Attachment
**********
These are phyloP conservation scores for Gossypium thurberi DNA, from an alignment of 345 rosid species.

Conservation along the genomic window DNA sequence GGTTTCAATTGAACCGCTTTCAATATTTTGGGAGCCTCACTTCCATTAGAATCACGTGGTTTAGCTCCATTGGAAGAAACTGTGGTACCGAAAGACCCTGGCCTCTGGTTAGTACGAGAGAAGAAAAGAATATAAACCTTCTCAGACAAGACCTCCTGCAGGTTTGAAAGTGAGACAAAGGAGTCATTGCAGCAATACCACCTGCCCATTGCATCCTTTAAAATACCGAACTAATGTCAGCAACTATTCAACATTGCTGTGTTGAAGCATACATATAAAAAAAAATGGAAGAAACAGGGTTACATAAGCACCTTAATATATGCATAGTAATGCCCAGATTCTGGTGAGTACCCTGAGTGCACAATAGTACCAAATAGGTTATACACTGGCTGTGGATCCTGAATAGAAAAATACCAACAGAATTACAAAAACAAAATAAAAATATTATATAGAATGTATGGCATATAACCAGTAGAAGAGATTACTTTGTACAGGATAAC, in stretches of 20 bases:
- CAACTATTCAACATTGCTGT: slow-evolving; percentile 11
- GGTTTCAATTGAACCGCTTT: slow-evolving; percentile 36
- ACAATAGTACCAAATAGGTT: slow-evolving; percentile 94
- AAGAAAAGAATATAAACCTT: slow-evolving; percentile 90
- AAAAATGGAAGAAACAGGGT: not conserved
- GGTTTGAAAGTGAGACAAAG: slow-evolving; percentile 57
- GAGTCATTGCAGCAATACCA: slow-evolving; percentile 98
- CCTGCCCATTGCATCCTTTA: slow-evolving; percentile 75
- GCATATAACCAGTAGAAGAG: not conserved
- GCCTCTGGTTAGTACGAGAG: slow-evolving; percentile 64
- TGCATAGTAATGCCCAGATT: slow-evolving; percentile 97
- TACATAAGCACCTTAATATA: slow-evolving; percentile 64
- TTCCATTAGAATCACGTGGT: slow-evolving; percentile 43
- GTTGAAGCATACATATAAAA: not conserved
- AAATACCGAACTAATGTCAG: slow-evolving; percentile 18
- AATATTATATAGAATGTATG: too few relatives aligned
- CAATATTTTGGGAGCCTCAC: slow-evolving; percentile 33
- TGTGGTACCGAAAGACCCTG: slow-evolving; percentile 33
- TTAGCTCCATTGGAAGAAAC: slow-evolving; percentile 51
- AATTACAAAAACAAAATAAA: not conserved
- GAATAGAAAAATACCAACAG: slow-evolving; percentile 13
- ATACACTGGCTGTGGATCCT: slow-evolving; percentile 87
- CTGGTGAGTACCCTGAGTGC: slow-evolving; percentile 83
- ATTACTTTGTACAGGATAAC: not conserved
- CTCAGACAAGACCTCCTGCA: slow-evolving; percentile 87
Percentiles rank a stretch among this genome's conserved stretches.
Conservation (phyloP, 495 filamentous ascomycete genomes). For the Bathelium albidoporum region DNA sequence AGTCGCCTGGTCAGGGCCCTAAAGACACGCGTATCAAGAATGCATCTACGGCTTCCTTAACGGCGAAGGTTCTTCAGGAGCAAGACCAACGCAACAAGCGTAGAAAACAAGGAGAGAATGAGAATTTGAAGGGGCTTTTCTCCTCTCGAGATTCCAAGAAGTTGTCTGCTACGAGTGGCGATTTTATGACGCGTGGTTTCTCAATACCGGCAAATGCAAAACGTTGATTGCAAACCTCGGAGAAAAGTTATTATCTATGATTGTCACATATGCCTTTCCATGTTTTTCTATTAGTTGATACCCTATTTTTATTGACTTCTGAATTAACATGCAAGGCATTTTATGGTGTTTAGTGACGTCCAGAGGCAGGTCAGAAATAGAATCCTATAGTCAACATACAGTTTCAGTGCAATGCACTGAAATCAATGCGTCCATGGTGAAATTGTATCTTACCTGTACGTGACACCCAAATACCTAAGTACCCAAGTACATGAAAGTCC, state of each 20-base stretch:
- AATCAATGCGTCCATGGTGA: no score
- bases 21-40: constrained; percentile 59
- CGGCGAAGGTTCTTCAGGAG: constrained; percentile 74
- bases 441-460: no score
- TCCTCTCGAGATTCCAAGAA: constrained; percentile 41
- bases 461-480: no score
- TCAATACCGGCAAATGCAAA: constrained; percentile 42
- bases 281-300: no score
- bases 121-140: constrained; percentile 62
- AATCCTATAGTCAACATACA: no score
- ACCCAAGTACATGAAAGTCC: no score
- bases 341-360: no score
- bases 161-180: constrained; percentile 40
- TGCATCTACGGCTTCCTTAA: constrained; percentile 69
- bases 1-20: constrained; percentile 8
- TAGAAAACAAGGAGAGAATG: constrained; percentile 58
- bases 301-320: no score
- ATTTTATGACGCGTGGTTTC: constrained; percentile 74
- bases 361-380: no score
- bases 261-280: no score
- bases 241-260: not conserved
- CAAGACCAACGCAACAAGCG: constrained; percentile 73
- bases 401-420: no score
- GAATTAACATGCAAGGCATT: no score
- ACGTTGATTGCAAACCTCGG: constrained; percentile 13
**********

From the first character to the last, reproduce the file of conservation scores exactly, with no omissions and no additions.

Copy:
These are phyloP conservation scores for Gossypium thurberi DNA, from an alignment of 345 rosid species.

Conservation along the genomic window DNA sequence GGTTTCAATTGAACCGCTTTCAATATTTTGGGAGCCTCACTTCCATTAGAATCACGTGGTTTAGCTCCATTGGAAGAAACTGTGGTACCGAAAGACCCTGGCCTCTGGTTAGTACGAGAGAAGAAAAGAATATAAACCTTCTCAGACAAGACCTCCTGCAGGTTTGAAAGTGAGACAAAGGAGTCATTGCAGCAATACCACCTGCCCATTGCATCCTTTAAAATACCGAACTAATGTCAGCAACTATTCAACATTGCTGTGTTGAAGCATACATATAAAAAAAAATGGAAGAAACAGGGTTACATAAGCACCTTAATATATGCATAGTAATGCCCAGATTCTGGTGAGTACCCTGAGTGCACAATAGTACCAAATAGGTTATACACTGGCTGTGGATCCTGAATAGAAAAATACCAACAGAATTACAAAAACAAAATAAAAATATTATATAGAATGTATGGCATATAACCAGTAGAAGAGATTACTTTGTACAGGATAAC, in stretches of 20 bases:
- CAACTATTCAACATTGCTGT: slow-evolving; percentile 11
- GGTTTCAATTGAACCGCTTT: slow-evolving; percentile 36
- ACAATAGTACCAAATAGGTT: slow-evolving; percentile 94
- AAGAAAAGAATATAAACCTT: slow-evolving; percentile 90
- AAAAATGGAAGAAACAGGGT: not conserved
- GGTTTGAAAGTGAGACAAAG: slow-evolving; percentile 57
- GAGTCATTGCAGCAATACCA: slow-evolving; percentile 98
- CCTGCCCATTGCATCCTTTA: slow-evolving; percentile 75
- GCATATAACCAGTAGAAGAG: not conserved
- GCCTCTGGTTAGTACGAGAG: slow-evolving; percentile 64
- TGCATAGTAATGCCCAGATT: slow-evolving; percentile 97
- TACATAAGCACCTTAATATA: slow-evolving; percentile 64
- TTCCATTAGAATCACGTGGT: slow-evolving; percentile 43
- GTTGAAGCATACATATAAAA: not conserved
- AAATACCGAACTAATGTCAG: slow-evolving; percentile 18
- AATATTATATAGAATGTATG: too few relatives aligned
- CAATATTTTGGGAGCCTCAC: slow-evolving; percentile 33
- TGTGGTACCGAAAGACCCTG: slow-evolving; percentile 33
- TTAGCTCCATTGGAAGAAAC: slow-evolving; percentile 51
- AATTACAAAAACAAAATAAA: not conserved
- GAATAGAAAAATACCAACAG: slow-evolving; percentile 13
- ATACACTGGCTGTGGATCCT: slow-evolving; percentile 87
- CTGGTGAGTACCCTGAGTGC: slow-evolving; percentile 83
- ATTACTTTGTACAGGATAAC: not conserved
- CTCAGACAAGACCTCCTGCA: slow-evolving; percentile 87
Percentiles rank a stretch among this genome's conserved stretches.
Conservation (phyloP, 495 filamentous ascomycete genomes). For the Bathelium albidoporum region DNA sequence AGTCGCCTGGTCAGGGCCCTAAAGACACGCGTATCAAGAATGCATCTACGGCTTCCTTAACGGCGAAGGTTCTTCAGGAGCAAGACCAACGCAACAAGCGTAGAAAACAAGGAGAGAATGAGAATTTGAAGGGGCTTTTCTCCTCTCGAGATTCCAAGAAGTTGTCTGCTACGAGTGGCGATTTTATGACGCGTGGTTTCTCAATACCGGCAAATGCAAAACGTTGATTGCAAACCTCGGAGAAAAGTTATTATCTATGATTGTCACATATGCCTTTCCATGTTTTTCTATTAGTTGATACCCTATTTTTATTGACTTCTGAATTAACATGCAAGGCATTTTATGGTGTTTAGTGACGTCCAGAGGCAGGTCAGAAATAGAATCCTATAGTCAACATACAGTTTCAGTGCAATGCACTGAAATCAATGCGTCCATGGTGAAATTGTATCTTACCTGTACGTGACACCCAAATACCTAAGTACCCAAGTACATGAAAGTCC, state of each 20-base stretch:
- AATCAATGCGTCCATGGTGA: no score
- bases 21-40: constrained; percentile 59
- CGGCGAAGGTTCTTCAGGAG: constrained; percentile 74
- bases 441-460: no score
- TCCTCTCGAGATTCCAAGAA: constrained; percentile 41
- bases 461-480: no score
- TCAATACCGGCAAATGCAAA: constrained; percentile 42
- bases 281-300: no score
- bases 121-140: constrained; percentile 62
- AATCCTATAGTCAACATACA: no score
- ACCCAAGTACATGAAAGTCC: no score
- bases 341-360: no score
- bases 161-180: constrained; percentile 40
- TGCATCTACGGCTTCCTTAA: constrained; percentile 69
- bases 1-20: constrained; percentile 8
- TAGAAAACAAGGAGAGAATG: constrained; percentile 58
- bases 301-320: no score
- ATTTTATGACGCGTGGTTTC: constrained; percentile 74
- bases 361-380: no score
- bases 261-280: no score
- bases 241-260: not conserved
- CAAGACCAACGCAACAAGCG: constrained; percentile 73
- bases 401-420: no score
- GAATTAACATGCAAGGCATT: no score
- ACGTTGATTGCAAACCTCGG: constrained; percentile 13